Blog Post #21

In the magazine, EverydayHealth.com, Connie Brichford wrote, Tobacco Use and Your Oral Health. This article is informative about oral health and the negative effects tobacco use can cause. The way the article was written, I found the discourse community being focused in a way that targets tobacco users wanting to quit as a common goal. It was stated in the article that “people often think that different forms of tobacco are “safer””, which I felt seemed it was making people realize that tobacco is not healthy. No excuses from any tobacco user to feel righteous of their decision. In the article there were multiple solutions presented that could be helpful in the sight of wanting to quit tobacco use. The author suggests to stop smoking, get regular dental checkups, and to make sure to brush your teeth properly. This article had many inputs from sources and was medically reviewed by Niya Jones, who has both MD and MPH credentials. The author’s evidence was limited to knowledge of the medical field and not much from tobacco users. I believe that it is more credible to see a doctors opinion on quitting but a user could be more connected personally. This article was written in Dallas, Texas and was written by a doctor with a family and wouldn’t want to be harmed by everyone using tobacco products.

In the book “Tobacco Effects in the Mouth: A National Cancer Institute and National Institute of Dental Research Guide for Health Professionals” written by R. E. Mecklenburg, I found that it was insightful and worthy for professionals to read.It is written in 1992 and describes ways to examine for tobacco use or signs of issues from tobacco use. The title of the book determined that the book was directed for a group of people in the oral health department. It is important for health professionals to determine if their patient is using tobacco or not. Smokers need to visit the dental office more often than nonsmokers. The author of this book stresses the importance of dental visits for smokers. Nation wide source for all doctors that may be interested in the effects of tobacco and way to examine for tobacco use.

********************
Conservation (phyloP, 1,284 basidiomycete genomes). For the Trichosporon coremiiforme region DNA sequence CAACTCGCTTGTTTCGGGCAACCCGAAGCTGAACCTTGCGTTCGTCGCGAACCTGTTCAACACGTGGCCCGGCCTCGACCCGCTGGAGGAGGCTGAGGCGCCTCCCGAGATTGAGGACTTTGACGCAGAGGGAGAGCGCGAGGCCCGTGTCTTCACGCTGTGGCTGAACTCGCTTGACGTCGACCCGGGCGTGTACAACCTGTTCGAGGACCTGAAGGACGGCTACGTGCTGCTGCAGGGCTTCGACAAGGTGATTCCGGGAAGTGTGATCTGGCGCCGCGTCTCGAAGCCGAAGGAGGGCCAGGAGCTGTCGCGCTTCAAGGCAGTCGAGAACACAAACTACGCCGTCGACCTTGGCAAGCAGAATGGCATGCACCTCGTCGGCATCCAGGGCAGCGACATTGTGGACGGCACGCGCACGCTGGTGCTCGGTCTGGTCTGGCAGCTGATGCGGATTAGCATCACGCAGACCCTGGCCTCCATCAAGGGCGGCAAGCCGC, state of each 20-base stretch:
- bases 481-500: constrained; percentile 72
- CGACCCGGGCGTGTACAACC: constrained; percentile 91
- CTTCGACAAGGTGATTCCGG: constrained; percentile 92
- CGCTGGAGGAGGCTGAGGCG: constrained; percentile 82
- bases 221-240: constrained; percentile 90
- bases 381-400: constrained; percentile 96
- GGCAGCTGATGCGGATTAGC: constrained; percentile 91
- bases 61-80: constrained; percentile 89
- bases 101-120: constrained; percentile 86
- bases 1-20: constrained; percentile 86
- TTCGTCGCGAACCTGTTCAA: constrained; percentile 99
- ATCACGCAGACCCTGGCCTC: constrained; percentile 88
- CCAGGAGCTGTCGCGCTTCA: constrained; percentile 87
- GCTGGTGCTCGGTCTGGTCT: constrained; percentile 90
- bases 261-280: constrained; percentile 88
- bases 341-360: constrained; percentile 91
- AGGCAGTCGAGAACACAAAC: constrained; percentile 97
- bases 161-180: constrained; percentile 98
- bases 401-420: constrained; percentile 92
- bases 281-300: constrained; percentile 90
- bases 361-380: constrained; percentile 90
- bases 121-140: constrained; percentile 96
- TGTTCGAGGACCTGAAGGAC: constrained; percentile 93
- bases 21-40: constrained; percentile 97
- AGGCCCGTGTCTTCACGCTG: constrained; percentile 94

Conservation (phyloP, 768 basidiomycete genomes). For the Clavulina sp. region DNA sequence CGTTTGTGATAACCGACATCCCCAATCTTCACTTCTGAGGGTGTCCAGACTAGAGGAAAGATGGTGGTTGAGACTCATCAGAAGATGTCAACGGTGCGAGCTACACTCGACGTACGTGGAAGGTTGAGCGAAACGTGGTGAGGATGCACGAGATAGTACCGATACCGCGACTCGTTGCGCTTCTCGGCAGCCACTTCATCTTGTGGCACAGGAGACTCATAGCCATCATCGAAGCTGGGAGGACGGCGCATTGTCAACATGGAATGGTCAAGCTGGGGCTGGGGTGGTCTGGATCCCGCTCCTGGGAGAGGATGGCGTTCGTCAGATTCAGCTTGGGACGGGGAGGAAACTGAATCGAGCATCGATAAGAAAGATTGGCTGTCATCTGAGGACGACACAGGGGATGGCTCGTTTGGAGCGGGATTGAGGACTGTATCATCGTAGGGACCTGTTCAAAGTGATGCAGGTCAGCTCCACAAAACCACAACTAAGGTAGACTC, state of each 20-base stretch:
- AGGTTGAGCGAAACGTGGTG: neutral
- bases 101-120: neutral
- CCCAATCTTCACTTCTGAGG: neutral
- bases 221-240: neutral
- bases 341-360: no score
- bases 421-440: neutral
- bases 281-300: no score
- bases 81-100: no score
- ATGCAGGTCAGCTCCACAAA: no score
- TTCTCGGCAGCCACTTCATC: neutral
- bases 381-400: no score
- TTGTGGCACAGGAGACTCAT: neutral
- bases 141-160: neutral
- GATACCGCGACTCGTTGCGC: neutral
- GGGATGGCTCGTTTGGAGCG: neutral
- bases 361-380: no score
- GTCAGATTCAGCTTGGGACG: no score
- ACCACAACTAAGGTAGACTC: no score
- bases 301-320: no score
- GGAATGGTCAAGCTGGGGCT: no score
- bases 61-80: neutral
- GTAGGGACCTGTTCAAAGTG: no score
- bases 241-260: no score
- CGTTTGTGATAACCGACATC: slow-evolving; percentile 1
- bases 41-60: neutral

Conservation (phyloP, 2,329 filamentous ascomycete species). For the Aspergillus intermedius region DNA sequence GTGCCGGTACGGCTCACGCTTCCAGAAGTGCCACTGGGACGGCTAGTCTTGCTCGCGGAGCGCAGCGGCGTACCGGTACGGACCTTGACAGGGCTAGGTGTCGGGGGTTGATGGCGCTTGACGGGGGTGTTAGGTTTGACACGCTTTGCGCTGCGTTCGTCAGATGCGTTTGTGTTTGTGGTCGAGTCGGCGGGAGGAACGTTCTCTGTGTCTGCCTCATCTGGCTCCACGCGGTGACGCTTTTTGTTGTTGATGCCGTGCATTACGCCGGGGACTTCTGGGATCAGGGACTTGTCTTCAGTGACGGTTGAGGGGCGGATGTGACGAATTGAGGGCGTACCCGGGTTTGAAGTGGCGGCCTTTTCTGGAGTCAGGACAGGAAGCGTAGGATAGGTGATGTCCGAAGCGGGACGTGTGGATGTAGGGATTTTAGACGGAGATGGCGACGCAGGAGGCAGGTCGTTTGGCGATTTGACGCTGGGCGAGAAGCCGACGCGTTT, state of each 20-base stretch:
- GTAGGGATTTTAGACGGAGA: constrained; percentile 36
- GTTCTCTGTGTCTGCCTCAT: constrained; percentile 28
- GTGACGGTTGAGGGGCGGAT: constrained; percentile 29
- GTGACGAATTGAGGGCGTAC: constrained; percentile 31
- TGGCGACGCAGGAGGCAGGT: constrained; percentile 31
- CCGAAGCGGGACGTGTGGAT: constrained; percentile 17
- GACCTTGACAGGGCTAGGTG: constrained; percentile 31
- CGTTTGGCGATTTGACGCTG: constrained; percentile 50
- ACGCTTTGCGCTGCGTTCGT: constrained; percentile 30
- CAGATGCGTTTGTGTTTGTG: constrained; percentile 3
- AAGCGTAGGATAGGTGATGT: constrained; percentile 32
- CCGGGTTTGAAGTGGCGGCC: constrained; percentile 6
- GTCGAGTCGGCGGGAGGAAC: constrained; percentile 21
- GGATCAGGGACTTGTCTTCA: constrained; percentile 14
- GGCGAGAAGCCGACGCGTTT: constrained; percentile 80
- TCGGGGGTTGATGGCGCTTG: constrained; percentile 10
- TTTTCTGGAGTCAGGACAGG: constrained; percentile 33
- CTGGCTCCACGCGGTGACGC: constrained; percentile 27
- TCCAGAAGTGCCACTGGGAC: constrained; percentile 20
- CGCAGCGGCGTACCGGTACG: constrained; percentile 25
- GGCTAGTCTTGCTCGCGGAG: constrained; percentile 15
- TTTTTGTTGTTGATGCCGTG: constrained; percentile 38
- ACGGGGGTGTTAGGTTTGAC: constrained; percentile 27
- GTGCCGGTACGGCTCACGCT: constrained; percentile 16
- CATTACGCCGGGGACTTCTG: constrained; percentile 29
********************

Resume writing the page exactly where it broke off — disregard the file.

In the source found online, J.P. Rosseel wrote a journal titled, “Are Oral Health Complaints Related to Smoking Cessation Intentions?”, which gives credible and valued statistical information about oral health issues caused by tobacco use. Rosseel’s studies prove that when dental health care workers bring awareness to their patients about the effects of smoking on oral health the number of smokers lowers greatly. His discourse community is making users of tobacco aware of the harm they are in. He is writing to research the topic and prove to users that the need to be cautious of the effects that could be harmful in the future. I found insightful information such as, “Dental health care workers who inform their patients, also known as smoking cessation interventions, are known to be very affective in lowering the amount of smokers.”

The article published in the magazine, Everyday Health discusses all of the effects smoking causes on your oral health and relates it to the smoker personally. It is a encouraging article that is directly targeting users or people who know users. It then talks about ways to help this problem by going to the dental office and getting a check up. By using doctors quotes and statistics to promote their evidence, users will recognize the harm and cut back and maybe quit using. Doctors can help figure out health issues and inform with a professional opinion but they can’t make users quit using again. It also says to quit smoking and to ask your dentist or dental hygienist about the damage you are causing when you smoke. The discourse community is towards all people interested in being more knowledgable of the subject and want to be aware of the harm to where they can possibly quit. I found this a great credible source to research from and get great ideas.

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